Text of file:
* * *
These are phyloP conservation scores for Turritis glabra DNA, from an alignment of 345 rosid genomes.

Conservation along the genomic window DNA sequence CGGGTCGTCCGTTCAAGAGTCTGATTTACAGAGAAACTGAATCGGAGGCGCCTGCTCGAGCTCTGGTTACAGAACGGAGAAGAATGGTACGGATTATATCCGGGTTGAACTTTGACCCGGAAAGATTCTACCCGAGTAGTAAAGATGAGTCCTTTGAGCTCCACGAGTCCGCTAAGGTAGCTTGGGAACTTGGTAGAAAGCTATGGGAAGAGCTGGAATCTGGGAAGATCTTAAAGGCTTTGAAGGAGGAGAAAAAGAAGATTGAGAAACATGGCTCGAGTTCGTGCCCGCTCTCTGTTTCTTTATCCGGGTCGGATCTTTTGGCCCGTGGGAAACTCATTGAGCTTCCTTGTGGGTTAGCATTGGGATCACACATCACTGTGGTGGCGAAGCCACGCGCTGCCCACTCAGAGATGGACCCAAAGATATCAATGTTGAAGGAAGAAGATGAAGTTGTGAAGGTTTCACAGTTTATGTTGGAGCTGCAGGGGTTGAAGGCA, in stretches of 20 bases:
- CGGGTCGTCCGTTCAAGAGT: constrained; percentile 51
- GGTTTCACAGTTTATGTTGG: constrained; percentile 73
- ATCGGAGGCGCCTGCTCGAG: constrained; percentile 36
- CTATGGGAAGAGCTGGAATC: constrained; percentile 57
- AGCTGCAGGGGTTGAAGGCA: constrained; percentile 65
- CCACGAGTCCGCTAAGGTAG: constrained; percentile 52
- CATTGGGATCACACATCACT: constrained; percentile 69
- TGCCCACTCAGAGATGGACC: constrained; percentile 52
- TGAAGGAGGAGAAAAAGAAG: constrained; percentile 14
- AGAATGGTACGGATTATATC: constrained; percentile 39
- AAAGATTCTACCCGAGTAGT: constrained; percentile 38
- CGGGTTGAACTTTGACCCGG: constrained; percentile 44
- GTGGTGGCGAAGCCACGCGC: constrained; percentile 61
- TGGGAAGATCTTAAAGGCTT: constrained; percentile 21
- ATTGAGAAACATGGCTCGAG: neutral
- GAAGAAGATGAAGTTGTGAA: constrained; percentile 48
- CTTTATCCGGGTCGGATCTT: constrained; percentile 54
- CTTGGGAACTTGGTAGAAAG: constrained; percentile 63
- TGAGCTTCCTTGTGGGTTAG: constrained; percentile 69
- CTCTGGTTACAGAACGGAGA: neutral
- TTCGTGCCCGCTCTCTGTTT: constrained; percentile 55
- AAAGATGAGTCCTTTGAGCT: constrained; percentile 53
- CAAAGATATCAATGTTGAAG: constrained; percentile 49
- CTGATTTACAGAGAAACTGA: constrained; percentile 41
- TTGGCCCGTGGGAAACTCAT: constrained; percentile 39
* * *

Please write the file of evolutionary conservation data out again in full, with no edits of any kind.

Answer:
These are phyloP conservation scores for Turritis glabra DNA, from an alignment of 345 rosid genomes.

Conservation along the genomic window DNA sequence CGGGTCGTCCGTTCAAGAGTCTGATTTACAGAGAAACTGAATCGGAGGCGCCTGCTCGAGCTCTGGTTACAGAACGGAGAAGAATGGTACGGATTATATCCGGGTTGAACTTTGACCCGGAAAGATTCTACCCGAGTAGTAAAGATGAGTCCTTTGAGCTCCACGAGTCCGCTAAGGTAGCTTGGGAACTTGGTAGAAAGCTATGGGAAGAGCTGGAATCTGGGAAGATCTTAAAGGCTTTGAAGGAGGAGAAAAAGAAGATTGAGAAACATGGCTCGAGTTCGTGCCCGCTCTCTGTTTCTTTATCCGGGTCGGATCTTTTGGCCCGTGGGAAACTCATTGAGCTTCCTTGTGGGTTAGCATTGGGATCACACATCACTGTGGTGGCGAAGCCACGCGCTGCCCACTCAGAGATGGACCCAAAGATATCAATGTTGAAGGAAGAAGATGAAGTTGTGAAGGTTTCACAGTTTATGTTGGAGCTGCAGGGGTTGAAGGCA, in stretches of 20 bases:
- CGGGTCGTCCGTTCAAGAGT: constrained; percentile 51
- GGTTTCACAGTTTATGTTGG: constrained; percentile 73
- ATCGGAGGCGCCTGCTCGAG: constrained; percentile 36
- CTATGGGAAGAGCTGGAATC: constrained; percentile 57
- AGCTGCAGGGGTTGAAGGCA: constrained; percentile 65
- CCACGAGTCCGCTAAGGTAG: constrained; percentile 52
- CATTGGGATCACACATCACT: constrained; percentile 69
- TGCCCACTCAGAGATGGACC: constrained; percentile 52
- TGAAGGAGGAGAAAAAGAAG: constrained; percentile 14
- AGAATGGTACGGATTATATC: constrained; percentile 39
- AAAGATTCTACCCGAGTAGT: constrained; percentile 38
- CGGGTTGAACTTTGACCCGG: constrained; percentile 44
- GTGGTGGCGAAGCCACGCGC: constrained; percentile 61
- TGGGAAGATCTTAAAGGCTT: constrained; percentile 21
- ATTGAGAAACATGGCTCGAG: neutral
- GAAGAAGATGAAGTTGTGAA: constrained; percentile 48
- CTTTATCCGGGTCGGATCTT: constrained; percentile 54
- CTTGGGAACTTGGTAGAAAG: constrained; percentile 63
- TGAGCTTCCTTGTGGGTTAG: constrained; percentile 69
- CTCTGGTTACAGAACGGAGA: neutral
- TTCGTGCCCGCTCTCTGTTT: constrained; percentile 55
- AAAGATGAGTCCTTTGAGCT: constrained; percentile 53
- CAAAGATATCAATGTTGAAG: constrained; percentile 49
- CTGATTTACAGAGAAACTGA: constrained; percentile 41
- TTGGCCCGTGGGAAACTCAT: constrained; percentile 39